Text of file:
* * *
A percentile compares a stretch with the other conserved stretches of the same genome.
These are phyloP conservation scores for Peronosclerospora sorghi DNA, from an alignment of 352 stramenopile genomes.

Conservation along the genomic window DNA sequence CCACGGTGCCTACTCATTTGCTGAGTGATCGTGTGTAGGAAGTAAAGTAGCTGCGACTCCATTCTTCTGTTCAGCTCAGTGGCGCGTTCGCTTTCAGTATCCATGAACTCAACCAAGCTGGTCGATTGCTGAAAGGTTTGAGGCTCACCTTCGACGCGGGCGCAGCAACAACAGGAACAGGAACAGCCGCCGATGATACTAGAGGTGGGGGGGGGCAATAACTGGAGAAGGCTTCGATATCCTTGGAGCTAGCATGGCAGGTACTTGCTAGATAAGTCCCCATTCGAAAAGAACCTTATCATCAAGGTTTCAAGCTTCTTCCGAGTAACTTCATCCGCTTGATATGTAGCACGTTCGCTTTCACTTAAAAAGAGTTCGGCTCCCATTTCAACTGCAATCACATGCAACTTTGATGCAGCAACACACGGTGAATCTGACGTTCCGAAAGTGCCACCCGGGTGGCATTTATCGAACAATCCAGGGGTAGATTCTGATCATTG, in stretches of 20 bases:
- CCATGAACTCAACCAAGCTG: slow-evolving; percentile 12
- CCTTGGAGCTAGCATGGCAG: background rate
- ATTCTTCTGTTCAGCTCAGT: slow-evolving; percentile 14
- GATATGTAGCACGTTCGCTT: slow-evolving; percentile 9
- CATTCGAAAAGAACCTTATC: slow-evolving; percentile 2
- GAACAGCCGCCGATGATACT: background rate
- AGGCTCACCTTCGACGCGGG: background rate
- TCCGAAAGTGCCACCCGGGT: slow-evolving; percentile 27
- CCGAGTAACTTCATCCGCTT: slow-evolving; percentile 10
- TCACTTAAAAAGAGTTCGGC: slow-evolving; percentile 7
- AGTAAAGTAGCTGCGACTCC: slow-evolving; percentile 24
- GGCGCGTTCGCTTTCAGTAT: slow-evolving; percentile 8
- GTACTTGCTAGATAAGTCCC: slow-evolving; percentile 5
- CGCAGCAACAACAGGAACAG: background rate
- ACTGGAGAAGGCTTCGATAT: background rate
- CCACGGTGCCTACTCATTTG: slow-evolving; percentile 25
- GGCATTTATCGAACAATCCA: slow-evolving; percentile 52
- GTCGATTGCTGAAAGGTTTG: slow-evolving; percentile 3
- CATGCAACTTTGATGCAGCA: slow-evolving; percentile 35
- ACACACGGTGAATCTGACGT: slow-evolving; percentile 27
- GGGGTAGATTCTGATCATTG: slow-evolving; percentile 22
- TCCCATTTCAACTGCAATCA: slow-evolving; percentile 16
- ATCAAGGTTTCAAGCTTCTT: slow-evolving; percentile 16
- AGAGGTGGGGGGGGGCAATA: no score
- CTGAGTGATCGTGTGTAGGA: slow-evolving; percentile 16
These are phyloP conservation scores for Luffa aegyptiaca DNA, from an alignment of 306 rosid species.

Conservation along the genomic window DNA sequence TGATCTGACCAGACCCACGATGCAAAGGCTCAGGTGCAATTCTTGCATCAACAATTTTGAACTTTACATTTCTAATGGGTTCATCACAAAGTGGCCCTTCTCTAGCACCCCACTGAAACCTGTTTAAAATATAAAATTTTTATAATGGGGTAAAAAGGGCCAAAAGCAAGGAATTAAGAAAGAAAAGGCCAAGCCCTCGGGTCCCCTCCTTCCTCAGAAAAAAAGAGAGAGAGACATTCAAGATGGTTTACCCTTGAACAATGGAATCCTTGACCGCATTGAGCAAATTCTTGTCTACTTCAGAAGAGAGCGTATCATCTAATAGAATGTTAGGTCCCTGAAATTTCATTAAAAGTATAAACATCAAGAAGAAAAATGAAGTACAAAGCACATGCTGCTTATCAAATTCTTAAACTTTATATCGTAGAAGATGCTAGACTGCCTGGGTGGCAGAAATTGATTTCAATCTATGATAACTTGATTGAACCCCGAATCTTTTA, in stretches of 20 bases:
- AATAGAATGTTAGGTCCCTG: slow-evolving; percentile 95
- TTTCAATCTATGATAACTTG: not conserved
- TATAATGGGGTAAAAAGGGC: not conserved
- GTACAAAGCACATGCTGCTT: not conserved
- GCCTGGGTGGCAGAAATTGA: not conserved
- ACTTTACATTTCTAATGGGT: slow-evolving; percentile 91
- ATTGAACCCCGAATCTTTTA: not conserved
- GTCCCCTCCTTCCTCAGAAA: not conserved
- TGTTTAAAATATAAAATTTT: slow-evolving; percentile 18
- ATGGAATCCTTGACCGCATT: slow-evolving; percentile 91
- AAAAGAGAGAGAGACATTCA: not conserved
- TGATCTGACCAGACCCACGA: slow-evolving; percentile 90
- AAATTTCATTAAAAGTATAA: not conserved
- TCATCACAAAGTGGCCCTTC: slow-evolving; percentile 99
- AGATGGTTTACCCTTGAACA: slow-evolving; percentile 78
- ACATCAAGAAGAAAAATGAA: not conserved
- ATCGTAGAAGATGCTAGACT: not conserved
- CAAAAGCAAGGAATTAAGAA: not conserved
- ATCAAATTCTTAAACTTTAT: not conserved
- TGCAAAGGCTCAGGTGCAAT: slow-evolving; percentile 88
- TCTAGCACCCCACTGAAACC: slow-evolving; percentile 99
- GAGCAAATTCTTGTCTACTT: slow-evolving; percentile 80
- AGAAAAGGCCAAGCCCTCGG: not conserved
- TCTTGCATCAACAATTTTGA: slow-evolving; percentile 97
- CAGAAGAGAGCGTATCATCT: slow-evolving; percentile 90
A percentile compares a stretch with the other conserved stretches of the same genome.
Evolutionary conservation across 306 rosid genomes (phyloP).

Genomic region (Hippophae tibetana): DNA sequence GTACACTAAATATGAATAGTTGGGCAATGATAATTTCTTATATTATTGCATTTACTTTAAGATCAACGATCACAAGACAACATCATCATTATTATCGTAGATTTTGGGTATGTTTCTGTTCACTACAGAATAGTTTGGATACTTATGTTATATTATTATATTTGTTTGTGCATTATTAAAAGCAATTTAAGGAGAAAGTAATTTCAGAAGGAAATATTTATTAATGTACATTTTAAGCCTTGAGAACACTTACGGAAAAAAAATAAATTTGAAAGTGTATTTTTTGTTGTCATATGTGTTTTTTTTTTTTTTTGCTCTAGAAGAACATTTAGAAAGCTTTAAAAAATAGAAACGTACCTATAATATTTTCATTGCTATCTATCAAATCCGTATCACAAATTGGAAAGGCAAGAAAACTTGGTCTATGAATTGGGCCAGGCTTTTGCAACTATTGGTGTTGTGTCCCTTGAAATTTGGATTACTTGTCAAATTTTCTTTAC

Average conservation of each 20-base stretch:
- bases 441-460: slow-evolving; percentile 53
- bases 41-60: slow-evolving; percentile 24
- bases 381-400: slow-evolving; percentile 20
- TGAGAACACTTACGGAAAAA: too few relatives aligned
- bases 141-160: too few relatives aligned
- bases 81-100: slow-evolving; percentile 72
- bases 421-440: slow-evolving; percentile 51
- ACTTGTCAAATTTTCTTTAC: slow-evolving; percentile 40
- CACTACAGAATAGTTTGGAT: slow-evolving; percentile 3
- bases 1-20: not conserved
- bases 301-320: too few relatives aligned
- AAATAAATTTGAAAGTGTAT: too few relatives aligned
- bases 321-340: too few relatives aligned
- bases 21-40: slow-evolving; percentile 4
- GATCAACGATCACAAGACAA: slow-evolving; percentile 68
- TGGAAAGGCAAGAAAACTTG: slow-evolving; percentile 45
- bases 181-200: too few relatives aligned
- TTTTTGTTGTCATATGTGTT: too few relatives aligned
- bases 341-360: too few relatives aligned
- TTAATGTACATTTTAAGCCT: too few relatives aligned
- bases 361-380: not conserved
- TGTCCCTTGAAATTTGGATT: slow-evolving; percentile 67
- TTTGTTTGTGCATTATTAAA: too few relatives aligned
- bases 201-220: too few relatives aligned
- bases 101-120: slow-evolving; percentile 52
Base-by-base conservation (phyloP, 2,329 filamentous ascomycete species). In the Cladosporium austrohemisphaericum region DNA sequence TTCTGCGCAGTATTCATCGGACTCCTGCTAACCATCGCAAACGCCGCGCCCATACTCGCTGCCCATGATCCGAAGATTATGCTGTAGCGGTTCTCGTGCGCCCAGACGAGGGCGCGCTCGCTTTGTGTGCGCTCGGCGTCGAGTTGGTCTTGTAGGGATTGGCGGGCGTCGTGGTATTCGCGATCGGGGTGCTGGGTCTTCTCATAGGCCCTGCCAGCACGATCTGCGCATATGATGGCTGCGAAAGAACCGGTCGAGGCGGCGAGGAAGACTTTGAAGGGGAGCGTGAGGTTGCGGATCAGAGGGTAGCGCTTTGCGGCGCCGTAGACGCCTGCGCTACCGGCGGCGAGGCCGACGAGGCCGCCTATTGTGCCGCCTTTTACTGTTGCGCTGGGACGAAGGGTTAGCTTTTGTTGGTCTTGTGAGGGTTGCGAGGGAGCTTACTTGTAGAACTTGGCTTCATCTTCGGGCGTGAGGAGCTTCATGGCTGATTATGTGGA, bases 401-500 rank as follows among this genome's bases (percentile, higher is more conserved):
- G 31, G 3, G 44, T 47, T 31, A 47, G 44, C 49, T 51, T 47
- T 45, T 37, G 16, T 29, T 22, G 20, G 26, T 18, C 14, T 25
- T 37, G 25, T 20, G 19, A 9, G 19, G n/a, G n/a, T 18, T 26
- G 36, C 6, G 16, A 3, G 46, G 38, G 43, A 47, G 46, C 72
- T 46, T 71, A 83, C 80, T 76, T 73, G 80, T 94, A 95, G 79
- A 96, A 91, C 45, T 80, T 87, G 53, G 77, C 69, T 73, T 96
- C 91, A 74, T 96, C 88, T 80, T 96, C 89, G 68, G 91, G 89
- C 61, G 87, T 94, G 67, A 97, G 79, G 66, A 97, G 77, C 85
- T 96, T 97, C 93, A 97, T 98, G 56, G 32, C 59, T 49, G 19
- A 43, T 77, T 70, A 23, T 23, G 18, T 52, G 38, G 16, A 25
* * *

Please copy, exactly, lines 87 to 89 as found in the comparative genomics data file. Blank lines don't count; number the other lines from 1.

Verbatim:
- T 45, T 37, G 16, T 29, T 22, G 20, G 26, T 18, C 14, T 25
- T 37, G 25, T 20, G 19, A 9, G 19, G n/a, G n/a, T 18, T 26
- G 36, C 6, G 16, A 3, G 46, G 38, G 43, A 47, G 46, C 72